Mr. William Collins has a grand scheme to help himself and to help his cousin, Mr. Bennet. A clergyman, Mr. Collins has been encouraged by his patroness, Lady de Bourgh, to set a proper example for the parish by marrying. As the holder of the entail to the Bennet estate—as the one who will legally inherit the estate of Longbourn because Mr. Bennet has no male heir, only daughters—Mr. Collins hopes to provide for the Bennet women after Mr. Bennet's death by marrying one of girls. This way he will honor his patroness's wishes and simultaneously save his cousins from becoming homeless.
Told that Jane is on the verge of an engagement, Collins sets his sights on the second eldest, Elizabeth. Collins has so much pride because of his perceived success in the world and because of the magnanimity of his offer that he cannot imagine any of his cousins turning his offer of marriage down. He is only mildly deterred when Elizabeth refuses him.
The next day [after the Netherfield ball] opened a new scene at Longbourn. Mr. Collins made his declaration [of marriage] in form. Having resolved to do it without loss of time, as his leave of absence extended only to the following Saturday .... "I am persuaded that when sanctioned by the express authority of both your excellent parents, my proposals will not fail of being acceptable."
Collins is brought to a reconsideration of his proposal by Mrs. Bennet's remarks: "Lizzy shall be brought to reason. ... She is a very headstrong, foolish girl." He says, "[If] [Elizabeth] is really headstrong and foolish, I know not whether she would altogether be a very desirable wife to a man in my situation."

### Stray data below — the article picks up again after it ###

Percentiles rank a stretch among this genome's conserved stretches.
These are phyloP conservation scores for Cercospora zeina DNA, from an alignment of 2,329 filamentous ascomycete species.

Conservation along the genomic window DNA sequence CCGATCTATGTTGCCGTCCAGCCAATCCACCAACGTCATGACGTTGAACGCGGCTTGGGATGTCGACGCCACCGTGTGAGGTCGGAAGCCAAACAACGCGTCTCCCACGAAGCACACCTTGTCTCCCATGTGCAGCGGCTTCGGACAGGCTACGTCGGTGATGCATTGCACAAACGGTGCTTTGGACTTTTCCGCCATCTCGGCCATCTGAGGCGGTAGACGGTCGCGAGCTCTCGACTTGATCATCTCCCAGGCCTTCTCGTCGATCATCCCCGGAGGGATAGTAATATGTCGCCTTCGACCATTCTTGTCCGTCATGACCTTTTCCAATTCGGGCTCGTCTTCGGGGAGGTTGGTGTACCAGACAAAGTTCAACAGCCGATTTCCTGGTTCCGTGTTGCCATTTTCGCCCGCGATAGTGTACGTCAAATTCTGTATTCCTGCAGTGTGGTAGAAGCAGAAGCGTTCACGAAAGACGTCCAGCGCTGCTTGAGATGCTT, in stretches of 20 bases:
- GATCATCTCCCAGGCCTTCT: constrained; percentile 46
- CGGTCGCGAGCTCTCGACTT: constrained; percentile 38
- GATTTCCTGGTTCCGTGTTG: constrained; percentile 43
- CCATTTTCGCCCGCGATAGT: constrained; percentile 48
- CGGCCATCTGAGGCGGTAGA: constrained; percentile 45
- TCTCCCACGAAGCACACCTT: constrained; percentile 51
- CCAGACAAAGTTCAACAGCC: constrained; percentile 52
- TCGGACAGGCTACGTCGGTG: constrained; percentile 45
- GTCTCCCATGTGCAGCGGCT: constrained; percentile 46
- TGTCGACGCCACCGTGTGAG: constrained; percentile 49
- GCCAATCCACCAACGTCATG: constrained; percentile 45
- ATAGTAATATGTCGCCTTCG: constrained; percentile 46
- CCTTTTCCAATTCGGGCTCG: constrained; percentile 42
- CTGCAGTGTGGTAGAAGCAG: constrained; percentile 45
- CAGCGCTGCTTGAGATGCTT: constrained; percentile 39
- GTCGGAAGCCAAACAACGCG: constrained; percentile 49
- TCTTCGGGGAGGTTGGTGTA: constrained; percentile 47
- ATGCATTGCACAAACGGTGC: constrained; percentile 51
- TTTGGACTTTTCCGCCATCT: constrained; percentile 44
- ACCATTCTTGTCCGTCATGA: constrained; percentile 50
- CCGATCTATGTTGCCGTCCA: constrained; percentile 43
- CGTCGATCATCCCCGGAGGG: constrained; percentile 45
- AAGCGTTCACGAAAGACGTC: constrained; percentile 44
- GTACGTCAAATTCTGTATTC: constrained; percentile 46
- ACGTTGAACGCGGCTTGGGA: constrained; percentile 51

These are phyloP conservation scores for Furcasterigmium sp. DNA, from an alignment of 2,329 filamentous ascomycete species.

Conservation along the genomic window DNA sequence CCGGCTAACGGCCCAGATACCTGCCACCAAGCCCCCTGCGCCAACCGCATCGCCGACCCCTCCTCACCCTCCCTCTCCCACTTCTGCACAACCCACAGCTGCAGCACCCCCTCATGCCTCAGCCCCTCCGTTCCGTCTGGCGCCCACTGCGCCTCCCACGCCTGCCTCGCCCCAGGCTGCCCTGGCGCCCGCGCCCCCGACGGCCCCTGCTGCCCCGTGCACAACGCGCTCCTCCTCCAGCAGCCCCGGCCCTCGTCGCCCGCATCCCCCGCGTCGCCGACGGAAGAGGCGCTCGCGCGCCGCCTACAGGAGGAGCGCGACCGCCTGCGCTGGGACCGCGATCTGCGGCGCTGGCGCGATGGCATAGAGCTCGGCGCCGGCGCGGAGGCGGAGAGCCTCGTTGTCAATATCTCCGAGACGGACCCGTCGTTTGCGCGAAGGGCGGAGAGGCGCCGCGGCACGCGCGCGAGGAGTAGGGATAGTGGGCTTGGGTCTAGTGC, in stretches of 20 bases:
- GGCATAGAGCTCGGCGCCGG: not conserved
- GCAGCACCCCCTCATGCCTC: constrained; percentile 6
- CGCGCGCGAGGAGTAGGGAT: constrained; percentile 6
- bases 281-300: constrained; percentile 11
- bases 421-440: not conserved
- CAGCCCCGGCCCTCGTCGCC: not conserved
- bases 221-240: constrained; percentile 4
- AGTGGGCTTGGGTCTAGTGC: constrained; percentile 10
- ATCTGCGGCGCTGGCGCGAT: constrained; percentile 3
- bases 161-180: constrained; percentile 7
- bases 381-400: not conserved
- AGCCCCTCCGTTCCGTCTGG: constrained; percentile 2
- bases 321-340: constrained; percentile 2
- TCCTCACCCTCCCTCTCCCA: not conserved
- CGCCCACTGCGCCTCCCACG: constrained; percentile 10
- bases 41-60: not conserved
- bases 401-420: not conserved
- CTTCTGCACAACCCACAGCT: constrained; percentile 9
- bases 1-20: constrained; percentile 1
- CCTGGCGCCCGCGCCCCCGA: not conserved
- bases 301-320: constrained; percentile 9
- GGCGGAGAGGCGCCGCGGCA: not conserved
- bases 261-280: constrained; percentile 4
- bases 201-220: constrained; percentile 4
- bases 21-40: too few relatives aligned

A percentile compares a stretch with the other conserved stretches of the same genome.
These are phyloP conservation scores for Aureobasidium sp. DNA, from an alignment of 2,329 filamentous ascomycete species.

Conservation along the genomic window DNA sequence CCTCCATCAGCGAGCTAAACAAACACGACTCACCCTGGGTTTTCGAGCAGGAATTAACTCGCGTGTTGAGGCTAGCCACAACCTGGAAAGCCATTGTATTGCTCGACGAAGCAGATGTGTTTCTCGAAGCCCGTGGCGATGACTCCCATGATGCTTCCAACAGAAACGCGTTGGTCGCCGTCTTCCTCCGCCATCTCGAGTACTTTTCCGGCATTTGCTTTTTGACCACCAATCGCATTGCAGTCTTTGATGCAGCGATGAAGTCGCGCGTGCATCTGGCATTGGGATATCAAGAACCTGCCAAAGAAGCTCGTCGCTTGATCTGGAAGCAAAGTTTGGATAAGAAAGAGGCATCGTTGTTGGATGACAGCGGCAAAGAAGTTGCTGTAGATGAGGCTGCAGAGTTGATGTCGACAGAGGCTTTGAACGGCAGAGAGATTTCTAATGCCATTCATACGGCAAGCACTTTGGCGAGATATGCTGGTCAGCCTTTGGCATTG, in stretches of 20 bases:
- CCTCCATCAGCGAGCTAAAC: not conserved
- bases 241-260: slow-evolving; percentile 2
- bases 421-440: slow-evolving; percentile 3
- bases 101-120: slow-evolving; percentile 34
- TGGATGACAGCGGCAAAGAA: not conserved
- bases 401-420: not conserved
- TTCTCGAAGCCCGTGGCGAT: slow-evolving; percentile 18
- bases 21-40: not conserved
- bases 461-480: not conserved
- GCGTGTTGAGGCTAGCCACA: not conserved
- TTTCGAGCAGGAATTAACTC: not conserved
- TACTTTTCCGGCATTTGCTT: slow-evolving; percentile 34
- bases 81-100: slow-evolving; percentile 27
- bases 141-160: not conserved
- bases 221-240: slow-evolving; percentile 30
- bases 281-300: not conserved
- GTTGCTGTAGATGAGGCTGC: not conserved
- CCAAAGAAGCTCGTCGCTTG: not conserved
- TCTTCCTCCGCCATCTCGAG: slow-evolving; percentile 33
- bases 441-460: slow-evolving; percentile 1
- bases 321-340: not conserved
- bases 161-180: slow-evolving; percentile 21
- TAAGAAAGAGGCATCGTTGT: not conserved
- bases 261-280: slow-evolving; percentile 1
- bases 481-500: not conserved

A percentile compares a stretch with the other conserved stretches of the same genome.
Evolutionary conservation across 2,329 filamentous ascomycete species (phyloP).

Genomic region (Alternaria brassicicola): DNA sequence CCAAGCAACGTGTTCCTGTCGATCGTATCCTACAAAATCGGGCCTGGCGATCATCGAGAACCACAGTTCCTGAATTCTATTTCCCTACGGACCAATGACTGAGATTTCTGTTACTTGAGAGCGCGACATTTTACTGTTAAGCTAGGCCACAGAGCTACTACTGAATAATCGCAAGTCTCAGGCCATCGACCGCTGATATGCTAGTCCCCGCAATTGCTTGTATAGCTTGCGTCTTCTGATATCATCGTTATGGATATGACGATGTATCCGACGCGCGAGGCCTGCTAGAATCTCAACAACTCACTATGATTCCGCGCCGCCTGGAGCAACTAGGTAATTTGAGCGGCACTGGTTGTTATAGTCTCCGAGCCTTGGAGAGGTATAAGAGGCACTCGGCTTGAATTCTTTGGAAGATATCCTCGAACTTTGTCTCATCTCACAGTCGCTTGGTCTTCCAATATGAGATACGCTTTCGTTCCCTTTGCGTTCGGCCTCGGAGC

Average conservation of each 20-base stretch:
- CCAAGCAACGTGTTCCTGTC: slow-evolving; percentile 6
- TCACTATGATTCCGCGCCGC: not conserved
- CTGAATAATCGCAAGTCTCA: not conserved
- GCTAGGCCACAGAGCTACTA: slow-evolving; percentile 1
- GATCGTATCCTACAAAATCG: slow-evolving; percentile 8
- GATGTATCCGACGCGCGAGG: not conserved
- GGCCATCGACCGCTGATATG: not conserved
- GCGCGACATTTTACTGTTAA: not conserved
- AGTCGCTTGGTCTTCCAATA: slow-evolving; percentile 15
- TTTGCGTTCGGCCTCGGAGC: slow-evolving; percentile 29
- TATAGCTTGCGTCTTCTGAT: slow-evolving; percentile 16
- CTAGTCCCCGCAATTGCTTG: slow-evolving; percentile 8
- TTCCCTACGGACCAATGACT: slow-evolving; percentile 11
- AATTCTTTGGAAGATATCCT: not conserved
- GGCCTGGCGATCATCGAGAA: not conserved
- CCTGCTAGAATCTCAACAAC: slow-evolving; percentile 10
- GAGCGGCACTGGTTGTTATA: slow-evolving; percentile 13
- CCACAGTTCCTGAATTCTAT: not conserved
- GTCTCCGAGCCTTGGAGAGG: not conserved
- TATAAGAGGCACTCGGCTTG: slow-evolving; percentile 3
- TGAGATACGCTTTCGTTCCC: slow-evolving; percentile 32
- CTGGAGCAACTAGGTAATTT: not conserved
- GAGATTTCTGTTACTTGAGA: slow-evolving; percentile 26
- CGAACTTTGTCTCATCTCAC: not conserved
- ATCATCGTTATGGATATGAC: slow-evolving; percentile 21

While Mr. and Mrs. Bennet continue to work out the situation with Elizabeth ("Your mother will never see you again if you do not marry Mr. Collins, and I will never see you again if you do"), Charlotte Lucas, ventures into the confusion. Charlotte makes herself useful for several days by paying attention to and listening to Collins. Yet Charlotte's real aim was to "secure ... Mr. Collins's addresses ... towards herself."
Charlotte's motives for engaging Mr. Collins' affections is one of the controversial elements of the novel. Some see it as strictly a marriage of convenience; some see it as an act of greed. Elizabeth sees it as the sacrifice of "every better feeling" within Charlotte. What does Charlotte see it as?
Charlotte is the eldest daughter of a man who holds a knighthood but has very little wealth. She is not beautiful like Jane nor as witty as Elizabeth. She is not able to go to London during the social season to meet men who might choose to marry her. Her prospects are limited to Meryton and the village of Longbourn where, at best, she might meet officers who find her too serious.
Charlotte believed that if she were ever to have any independence from her parents and a home and family of her own, her best chance lay with Mr. Collins. True, she saw that he was silly and vainly proud, yet, she saw too that he had a good position in his profession, a good yearly income, a good social standing with his patroness, and a prestigious place in Lady de Bourgh's village of Rosings. Charlotte traded obscure dependency with her parents for independence and her own comfortable home and family with Mr. Collins. She was content. He was happy. It turns out that Charlotte was exactly suited to adapt to a life in which she could make advantages outweigh disadvantages.
"I am not romantic, you know; I never was. I ask only a comfortable home; and considering Mr. Collins's character, connection, and situation in life, I am convinced that my chance of happiness with him is as fair as most people can boast on entering the marriage state."